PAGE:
The Apple [AAPL] decision to dump native YouTube support from iOS 6 is utterly inevitable as the company continues to punish Google [GOOG] for what Cupertino’s executives see as that firm’s duplicity regarding Android and the iPhone.
[ABOVE: iPhone introduction in 2007. Apple's Steve Jobs says "when it comes to the Internet, it's hard not to think about Google. Here's that company's then CEO, Eric Schmidt, talking about the "enormous brain trust" of Apple's iPhone development team.]
'Special' friends no more
There’s no doubt the relationship between the two companies has changed. Friends no more it seems unlikely anything more than a partial detente can ever emerge between the two.
The latest twist in the transmission sees Apple’s most recent iOS 6 beta abandoning the dedicated YouTube app. "Our license to include the YouTube app in iOS has ended," Apple said in a statement to The Verge.
"Customers can use YouTube in the Safari browser and Google is working on a new YouTube app to be on the App Store." The app will remain within iOS 5 and earlier and Google says it will introduce its own apps for Maps and YouTube. It’s also possible Google and not Apple terminated this deal.
One thing is clear. Apple CEO Steve Jobs’ determination to go “thermonuclear” in his campaign against the former ally hasn’t evaporated with his passing.
Hit the button
The abandonment of native YouTube support is just the latest in a sequence of steps, which also include numerous patent lawsuits against Android partners worldwide:
These actions show Apple believes itself utterly vindicated in its Google grievances. The company is drawing attention to its perception that the search giant’s business loyalty -- at least when it came to its relationship with Apple -- is open to question.
Who may benefit from thinking about that?
Trust, not money, is business currency
Well, perhaps HTC should think about it. That company has seen over $1 billion wiped from its market capitalization in the last 48-hours as investors respond to disappointing smartphone sales and a 45 percent plunge in company revenue.
That’s in stark contrast to Samsung: Rapidly emerging as the poster child for the Android generation, Samsung’s seemingly cavalier approach to the entire US legal system cannot disguise that the Android-driven mobile industry is in meltdown.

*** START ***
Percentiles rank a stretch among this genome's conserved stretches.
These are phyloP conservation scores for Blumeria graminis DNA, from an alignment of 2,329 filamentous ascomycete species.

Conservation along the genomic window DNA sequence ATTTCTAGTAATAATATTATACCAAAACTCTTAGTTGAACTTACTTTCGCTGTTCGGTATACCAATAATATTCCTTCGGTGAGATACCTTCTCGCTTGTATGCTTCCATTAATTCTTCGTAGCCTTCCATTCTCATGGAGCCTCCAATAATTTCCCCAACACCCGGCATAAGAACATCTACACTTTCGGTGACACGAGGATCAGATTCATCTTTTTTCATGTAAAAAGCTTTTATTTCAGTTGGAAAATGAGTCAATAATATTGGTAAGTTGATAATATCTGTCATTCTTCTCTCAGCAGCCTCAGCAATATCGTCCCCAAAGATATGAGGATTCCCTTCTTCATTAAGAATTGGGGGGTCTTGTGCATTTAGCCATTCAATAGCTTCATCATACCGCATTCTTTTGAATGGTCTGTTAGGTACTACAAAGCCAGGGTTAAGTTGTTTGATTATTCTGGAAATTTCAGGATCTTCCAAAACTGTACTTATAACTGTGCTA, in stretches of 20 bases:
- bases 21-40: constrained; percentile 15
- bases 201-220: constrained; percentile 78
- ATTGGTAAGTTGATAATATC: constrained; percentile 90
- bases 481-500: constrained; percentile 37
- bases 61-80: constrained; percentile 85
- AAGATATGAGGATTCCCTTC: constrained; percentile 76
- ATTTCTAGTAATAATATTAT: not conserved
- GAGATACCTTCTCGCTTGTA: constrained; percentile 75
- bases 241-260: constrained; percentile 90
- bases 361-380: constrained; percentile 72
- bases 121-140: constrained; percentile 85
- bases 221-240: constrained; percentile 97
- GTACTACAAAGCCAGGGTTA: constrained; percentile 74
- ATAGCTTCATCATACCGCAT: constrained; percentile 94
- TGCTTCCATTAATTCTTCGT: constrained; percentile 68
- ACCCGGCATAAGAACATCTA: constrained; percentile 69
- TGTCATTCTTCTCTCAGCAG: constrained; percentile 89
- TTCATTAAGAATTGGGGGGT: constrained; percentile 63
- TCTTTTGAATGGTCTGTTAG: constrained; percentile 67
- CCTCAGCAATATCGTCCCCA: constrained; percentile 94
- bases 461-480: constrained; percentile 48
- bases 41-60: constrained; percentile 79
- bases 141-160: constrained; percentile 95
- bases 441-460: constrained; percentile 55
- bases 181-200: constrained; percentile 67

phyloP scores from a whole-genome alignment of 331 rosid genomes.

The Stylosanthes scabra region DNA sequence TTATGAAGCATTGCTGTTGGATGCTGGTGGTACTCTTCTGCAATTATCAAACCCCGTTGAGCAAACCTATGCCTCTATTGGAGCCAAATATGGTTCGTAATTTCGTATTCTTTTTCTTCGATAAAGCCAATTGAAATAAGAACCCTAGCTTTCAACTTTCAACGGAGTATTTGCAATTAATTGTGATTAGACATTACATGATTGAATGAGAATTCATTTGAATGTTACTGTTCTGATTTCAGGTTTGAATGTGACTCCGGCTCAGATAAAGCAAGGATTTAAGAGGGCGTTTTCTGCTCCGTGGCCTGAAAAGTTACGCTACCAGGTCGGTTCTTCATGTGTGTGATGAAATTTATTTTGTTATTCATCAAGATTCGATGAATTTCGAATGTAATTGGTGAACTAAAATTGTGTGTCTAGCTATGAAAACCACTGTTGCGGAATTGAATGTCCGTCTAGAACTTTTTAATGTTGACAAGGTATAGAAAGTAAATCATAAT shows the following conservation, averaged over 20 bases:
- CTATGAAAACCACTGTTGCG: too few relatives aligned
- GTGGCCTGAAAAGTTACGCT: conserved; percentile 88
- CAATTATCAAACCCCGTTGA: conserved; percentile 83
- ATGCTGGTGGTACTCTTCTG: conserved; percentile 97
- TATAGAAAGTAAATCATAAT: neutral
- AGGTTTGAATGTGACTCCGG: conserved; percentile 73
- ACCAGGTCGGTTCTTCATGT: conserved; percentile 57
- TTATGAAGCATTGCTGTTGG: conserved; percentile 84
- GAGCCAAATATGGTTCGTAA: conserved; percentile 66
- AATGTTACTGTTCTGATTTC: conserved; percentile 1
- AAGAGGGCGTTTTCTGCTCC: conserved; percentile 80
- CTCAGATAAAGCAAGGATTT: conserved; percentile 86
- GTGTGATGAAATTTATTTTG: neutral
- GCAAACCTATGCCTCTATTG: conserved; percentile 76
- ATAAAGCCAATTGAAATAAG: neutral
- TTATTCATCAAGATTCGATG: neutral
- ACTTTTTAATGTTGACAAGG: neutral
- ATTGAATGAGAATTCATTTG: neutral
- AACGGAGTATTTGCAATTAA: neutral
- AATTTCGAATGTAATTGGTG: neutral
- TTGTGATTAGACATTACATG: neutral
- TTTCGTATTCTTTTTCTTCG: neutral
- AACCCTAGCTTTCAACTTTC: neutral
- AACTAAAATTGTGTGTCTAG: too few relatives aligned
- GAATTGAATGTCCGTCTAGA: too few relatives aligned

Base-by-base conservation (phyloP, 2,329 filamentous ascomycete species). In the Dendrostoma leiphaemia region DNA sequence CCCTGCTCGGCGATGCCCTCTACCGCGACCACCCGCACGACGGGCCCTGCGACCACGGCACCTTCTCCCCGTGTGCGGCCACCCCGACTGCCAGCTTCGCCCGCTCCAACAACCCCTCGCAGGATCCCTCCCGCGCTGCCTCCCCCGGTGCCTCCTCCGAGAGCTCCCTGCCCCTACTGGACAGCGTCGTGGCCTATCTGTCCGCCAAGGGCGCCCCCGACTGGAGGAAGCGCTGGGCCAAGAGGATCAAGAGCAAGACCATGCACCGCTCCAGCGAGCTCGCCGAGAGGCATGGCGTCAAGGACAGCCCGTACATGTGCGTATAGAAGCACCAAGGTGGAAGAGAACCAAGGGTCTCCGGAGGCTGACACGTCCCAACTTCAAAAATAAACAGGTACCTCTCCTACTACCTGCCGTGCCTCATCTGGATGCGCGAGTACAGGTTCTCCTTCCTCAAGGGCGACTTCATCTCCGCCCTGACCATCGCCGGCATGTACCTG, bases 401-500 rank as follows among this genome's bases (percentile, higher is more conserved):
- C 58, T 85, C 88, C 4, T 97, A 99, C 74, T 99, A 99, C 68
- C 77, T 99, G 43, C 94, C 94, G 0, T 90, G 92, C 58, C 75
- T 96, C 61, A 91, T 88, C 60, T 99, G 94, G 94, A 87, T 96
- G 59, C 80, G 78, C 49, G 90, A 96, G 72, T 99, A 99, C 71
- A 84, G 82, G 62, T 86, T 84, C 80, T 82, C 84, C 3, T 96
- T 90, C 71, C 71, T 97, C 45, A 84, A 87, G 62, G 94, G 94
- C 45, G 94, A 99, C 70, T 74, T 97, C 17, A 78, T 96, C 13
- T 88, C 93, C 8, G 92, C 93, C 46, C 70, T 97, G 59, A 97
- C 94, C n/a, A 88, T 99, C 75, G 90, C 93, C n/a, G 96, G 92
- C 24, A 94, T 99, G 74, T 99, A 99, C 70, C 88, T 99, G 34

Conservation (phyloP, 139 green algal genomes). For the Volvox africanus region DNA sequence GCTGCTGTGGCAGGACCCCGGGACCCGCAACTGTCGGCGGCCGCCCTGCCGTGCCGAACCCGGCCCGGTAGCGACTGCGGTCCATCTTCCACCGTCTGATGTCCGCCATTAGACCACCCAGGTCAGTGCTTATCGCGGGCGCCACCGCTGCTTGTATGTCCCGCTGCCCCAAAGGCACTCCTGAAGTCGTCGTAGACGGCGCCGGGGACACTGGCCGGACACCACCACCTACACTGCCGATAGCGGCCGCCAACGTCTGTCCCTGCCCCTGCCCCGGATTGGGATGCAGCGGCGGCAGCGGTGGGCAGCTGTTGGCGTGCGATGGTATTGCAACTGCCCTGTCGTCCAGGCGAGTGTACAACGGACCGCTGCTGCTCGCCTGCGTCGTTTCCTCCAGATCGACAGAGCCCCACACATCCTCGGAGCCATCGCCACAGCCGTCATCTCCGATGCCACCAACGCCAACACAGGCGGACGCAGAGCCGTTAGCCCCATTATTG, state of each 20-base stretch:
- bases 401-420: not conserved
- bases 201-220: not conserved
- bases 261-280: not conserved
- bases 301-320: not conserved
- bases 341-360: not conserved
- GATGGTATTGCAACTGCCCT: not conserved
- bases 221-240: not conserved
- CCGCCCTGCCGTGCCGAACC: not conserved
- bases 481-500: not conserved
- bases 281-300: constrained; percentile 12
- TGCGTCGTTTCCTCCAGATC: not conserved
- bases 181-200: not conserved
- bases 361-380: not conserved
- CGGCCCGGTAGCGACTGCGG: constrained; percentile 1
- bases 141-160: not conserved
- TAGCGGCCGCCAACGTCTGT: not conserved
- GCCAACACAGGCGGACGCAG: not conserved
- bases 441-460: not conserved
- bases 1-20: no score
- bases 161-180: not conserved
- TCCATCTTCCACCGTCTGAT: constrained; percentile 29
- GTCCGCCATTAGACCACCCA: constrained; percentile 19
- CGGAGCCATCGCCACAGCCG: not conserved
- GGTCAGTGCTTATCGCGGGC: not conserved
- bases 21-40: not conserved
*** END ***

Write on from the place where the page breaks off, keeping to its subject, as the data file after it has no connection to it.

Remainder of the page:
Between them, Samsung and Apple account for 108 percent of industry profits, with others effectively subsidizing the success of the two big firms. This means Google’s Android partners are competing not just with Apple but against each other.
This is a vicious gladiatorial contest between hardware makers who take all the product design and marketing risks, while Google creams the advertising and location data cash from the top of the mix.
Google’s Motorola Mobility purchase means even Samsung faces an unpredictable future threat from its own OS supplier. Will Google favor products from its new hardware arm, and would it have spent $12 billion on a company it isn’t going to try to turn around?
The effect of the war has been pretty abysmal for both sides. I’ve noticed a change in the way many in the public regard Apple, meanwhile Google’s behavior is attracting growing interest from anti-trust regulators and competing firms everywhere. However, as Apple moves toward a Google-free iPhone it is Google which stands to lose the most, as Cupertino scrambles to provide superior alternatives to anything Google previously offered, taking advantage of Apple's "product design brains trust" (c/o Eric Schmidt).
Apple -- the partnership company
The irony is that the war is also forcing Apple to embrace new partnerships and alliances across the industry, even while Google is seen to become ever more isolated.
That’s a big lesson Apple has learned from Google and from Samsung. Both those firms were special partners to Apple. It threw vast sums of cash in both directions. Now it is looking to form relationships with a wider variety of partners in order to make itself less vulnerable to any future defections by its allies.
In other words, in its relationship with Google Apple has finally learned the value of small-scale strategic partnerships. In future this can only be good for a company that’s continually criticized for its “walled garden” approach and “not invented here” style. And that’s a good thing.
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